Canadian Biomass Magazine

On the path to fit for 55

July 21, 2021
By Gordon Murray, Executive Director, WPAC

Europe proposes new changes to reduce emissions by 55 per cent by 2030

According to the European Commission, woody biomass should be used according to its highest economic and environmental added value in the above order of priorities. Source:

On July 14, 2021, the European Commission released the Fit for 55 package of proposals to make the EU’s climate, energy, land use, transport and taxation policies fit for reducing net greenhouse gas emissions by at least 55 per cent by 2030, compared to 1990 levels. The legislative proposals review the overall EU Climate and Energy legislation including the Renewable Energy Directive, the European Efficiency Directive, the European Emissions Trading System and the European Taxation Directive.

It’s clear in this latest package of proposals from the European commission that it continues to support sustainable bioenergy as a key part of the EU energy mix, alongside other renewable sources, and believes it will continue to play an important role in making Europe climate neutral by 2050.

Of particular relevance to Canadian wood pellet exports will be the proposed revisions to the Renewable Energy Directive (RED). The original RED was published in 2009 and addressed climate and renewable energy targets up to 2020. In 2018 the second version of RED – known as RED II – came into force and covers the period 2020 to 2030. In addition to setting climate and renewable energy targets, RED II introduced sustainability requirements for solid biomass. Now, with RED II not even fully implemented, the Commission has proposed a new revision of RED – known as RED III.

In RED III, the Commission has proposed to increase the EU renewable energy target from 32 per cent to 40 per cent, including a requirement for 49 per cent renewable energy in buildings. It also introduces significant changes to biomass sustainability requirements:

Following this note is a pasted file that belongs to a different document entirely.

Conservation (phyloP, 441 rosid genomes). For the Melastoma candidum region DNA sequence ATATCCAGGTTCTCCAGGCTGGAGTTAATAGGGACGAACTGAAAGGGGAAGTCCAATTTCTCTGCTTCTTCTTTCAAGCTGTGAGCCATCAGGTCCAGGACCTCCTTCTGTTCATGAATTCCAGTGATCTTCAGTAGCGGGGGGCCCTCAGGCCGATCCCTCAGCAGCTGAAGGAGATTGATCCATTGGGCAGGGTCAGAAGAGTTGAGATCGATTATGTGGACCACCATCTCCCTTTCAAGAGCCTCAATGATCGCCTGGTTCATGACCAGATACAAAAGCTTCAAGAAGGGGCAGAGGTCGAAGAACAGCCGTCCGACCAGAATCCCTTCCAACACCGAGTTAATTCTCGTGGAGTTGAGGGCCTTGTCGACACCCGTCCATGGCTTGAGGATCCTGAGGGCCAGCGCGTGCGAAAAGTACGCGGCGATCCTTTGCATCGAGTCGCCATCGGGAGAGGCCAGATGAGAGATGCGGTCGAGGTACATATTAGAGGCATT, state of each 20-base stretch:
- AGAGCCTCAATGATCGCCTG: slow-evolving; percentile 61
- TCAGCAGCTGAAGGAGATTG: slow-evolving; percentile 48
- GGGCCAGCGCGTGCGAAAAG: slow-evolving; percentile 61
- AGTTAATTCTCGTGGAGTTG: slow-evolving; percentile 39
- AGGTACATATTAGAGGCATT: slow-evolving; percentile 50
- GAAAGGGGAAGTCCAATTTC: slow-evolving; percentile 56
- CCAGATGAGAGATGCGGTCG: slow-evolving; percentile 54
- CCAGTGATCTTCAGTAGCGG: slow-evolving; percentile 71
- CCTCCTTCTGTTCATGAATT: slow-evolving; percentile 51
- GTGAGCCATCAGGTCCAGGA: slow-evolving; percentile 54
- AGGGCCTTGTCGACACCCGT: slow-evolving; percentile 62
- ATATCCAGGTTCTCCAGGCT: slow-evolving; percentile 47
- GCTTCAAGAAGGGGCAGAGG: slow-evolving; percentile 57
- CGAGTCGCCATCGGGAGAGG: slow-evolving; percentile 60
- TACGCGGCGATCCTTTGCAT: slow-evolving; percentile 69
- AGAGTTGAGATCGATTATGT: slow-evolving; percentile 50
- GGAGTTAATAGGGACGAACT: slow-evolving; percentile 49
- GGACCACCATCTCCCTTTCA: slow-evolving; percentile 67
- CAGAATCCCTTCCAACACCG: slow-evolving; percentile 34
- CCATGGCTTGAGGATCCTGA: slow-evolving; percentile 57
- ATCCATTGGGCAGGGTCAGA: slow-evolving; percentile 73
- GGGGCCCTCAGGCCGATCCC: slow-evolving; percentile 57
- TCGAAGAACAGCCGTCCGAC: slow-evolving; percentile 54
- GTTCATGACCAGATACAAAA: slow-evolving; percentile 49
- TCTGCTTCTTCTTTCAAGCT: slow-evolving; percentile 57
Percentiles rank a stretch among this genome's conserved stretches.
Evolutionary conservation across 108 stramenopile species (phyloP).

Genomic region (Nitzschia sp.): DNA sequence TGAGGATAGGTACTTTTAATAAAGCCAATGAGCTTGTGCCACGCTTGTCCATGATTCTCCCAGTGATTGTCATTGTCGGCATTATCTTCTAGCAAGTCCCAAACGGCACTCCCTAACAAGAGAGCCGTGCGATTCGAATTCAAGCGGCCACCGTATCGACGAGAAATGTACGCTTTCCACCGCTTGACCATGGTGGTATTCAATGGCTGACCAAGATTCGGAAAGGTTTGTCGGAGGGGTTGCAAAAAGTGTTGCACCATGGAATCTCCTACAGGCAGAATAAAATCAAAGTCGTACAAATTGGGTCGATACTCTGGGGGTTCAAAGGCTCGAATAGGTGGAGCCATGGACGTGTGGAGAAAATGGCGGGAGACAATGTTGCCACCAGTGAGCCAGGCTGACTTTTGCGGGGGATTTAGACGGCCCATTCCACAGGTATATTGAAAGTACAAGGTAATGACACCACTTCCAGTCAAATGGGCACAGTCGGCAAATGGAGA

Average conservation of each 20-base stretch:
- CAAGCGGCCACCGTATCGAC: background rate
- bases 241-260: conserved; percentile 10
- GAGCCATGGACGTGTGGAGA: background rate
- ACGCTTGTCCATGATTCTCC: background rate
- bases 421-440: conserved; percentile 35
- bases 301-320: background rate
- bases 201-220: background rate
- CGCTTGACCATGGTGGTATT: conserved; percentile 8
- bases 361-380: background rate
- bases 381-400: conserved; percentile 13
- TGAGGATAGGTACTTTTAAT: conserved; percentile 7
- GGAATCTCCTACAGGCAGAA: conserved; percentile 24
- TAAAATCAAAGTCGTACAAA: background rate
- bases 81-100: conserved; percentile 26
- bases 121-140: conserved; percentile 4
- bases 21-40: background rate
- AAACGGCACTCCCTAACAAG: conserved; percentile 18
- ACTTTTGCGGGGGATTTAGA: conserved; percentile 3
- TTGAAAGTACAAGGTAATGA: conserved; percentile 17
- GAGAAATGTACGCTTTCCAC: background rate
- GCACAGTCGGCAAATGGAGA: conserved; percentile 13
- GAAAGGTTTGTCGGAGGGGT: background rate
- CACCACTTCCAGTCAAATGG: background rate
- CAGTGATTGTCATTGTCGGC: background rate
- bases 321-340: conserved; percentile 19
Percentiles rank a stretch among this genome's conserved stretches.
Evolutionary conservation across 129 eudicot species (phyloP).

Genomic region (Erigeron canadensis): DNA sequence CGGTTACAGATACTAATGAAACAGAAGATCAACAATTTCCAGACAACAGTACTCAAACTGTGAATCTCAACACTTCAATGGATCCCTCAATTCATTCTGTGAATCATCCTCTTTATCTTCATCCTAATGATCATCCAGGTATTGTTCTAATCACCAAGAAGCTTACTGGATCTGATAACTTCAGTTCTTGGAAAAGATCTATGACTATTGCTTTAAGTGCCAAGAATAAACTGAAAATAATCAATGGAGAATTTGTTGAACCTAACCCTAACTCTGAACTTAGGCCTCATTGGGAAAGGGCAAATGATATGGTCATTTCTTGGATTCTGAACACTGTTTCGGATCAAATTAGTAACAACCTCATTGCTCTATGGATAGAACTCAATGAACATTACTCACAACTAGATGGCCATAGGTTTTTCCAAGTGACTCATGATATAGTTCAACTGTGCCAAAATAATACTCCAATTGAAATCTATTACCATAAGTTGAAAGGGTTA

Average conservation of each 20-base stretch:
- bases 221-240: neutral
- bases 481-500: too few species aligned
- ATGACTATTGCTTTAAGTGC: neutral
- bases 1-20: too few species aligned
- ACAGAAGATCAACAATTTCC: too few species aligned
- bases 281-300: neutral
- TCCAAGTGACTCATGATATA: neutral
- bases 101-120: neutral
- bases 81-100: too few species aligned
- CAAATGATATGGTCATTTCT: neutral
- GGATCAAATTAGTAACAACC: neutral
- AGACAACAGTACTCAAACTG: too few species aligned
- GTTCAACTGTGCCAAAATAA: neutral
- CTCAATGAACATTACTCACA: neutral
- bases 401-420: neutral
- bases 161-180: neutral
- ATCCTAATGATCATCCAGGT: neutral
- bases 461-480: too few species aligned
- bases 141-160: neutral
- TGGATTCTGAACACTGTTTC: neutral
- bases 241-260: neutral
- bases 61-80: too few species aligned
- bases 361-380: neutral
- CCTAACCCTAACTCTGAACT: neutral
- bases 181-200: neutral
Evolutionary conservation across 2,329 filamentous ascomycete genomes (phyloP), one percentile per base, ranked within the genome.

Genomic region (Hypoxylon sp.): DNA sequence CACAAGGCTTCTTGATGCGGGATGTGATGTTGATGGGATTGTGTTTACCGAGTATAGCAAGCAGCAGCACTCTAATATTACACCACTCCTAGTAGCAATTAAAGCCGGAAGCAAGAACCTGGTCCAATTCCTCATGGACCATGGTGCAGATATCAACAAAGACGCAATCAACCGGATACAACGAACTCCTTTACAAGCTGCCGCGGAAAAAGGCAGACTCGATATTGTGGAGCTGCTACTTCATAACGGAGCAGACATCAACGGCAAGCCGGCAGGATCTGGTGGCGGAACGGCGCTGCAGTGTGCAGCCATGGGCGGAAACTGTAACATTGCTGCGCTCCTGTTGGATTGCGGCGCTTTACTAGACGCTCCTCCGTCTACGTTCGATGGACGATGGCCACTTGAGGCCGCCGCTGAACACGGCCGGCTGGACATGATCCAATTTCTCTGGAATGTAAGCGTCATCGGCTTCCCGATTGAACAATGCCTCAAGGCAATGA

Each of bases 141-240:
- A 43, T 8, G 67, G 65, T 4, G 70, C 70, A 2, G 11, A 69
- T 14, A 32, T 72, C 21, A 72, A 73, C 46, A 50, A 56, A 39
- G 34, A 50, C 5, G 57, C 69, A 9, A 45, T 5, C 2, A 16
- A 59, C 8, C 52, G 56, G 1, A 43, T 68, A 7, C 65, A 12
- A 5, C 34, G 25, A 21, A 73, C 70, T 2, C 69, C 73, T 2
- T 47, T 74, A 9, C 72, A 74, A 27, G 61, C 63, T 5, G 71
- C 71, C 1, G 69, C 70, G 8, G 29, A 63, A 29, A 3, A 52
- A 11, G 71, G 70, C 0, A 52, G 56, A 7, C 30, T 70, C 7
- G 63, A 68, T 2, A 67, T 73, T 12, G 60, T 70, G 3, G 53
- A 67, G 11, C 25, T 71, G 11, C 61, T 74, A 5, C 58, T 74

• The exemption threshold for biomass energy installations is reduced from 20 MW to 5 MW, with a simplified verification mechanism for installations of between 5 and 10 MW.
  • Establishment of “no go areas” including primary, highly biodiverse forests and peatlands.
  • Additional elements intended to minimize negative impacts of harvesting on soil quality and biodiversity including prohibiting the harvesting of stumps and roots; minimizing large clear-cuts; ensuring locally appropriate thresholds for deadwood extraction; and requirements to use logging systems that minimize impacts on soil quality.
  • Applying greenhouse gas saving thresholds to pre-existing biomass energy installations. Under RED II the thresholds only apply to new installations. The savings thresholds are 70 per cent until the end of 2025 and 80% from 2026 going forward.

RED III also provides for changes to biomass support measures:

  • By 2027, subsidies for biomass power must end. There are exceptions regions identified in a “territorial just transition plan” approved by the Commission and for biomass carbon capture and storage.
  • Member states shall grant no support for: (i) the use of saw logs, veneer logs, stumps and roots to produce energy and for the production of renewable energy produced from the incineration of waste.
  • Biomass cascading shall be respected for support schemes. The Commission will draft a Delegated Act on how to apply the cascading principle for biomass, in particular on how to minimize the use of quality roundwood for energy production, with a focus on support schemes and with due regard to national specificities.
  • In 2026, the Commission will analyze the status of support schemes and, if necessary propose further restrictions for forest biomass.

The Wood Pellet Association of Canada is studying these proposals closely. We are generally supportive of strengthened renewable energy targets and climate ambitions. We are strongly in favour of responsible biomass feedstock sourcing and sustainability criteria. It is very clear that the Canadian pellet industry is well-positioned to meet these criteria. We have some of the most stringent forest practices globally, we lead the world in third party certification, we remain firm in our position that logs must go to their highest and best use, and we continue to invest in communities, jobs, innovation and promote Indigenous participation in our sector.

We will be cooperating with our partners at the Bioenergy Europe trade association as they communicate with European officials to ensure that the provisions of RED III are practical and viable and will achieve their intended objectives without adverse impacts to trade and the rights of Indigenous people.

Print this page


Stories continue below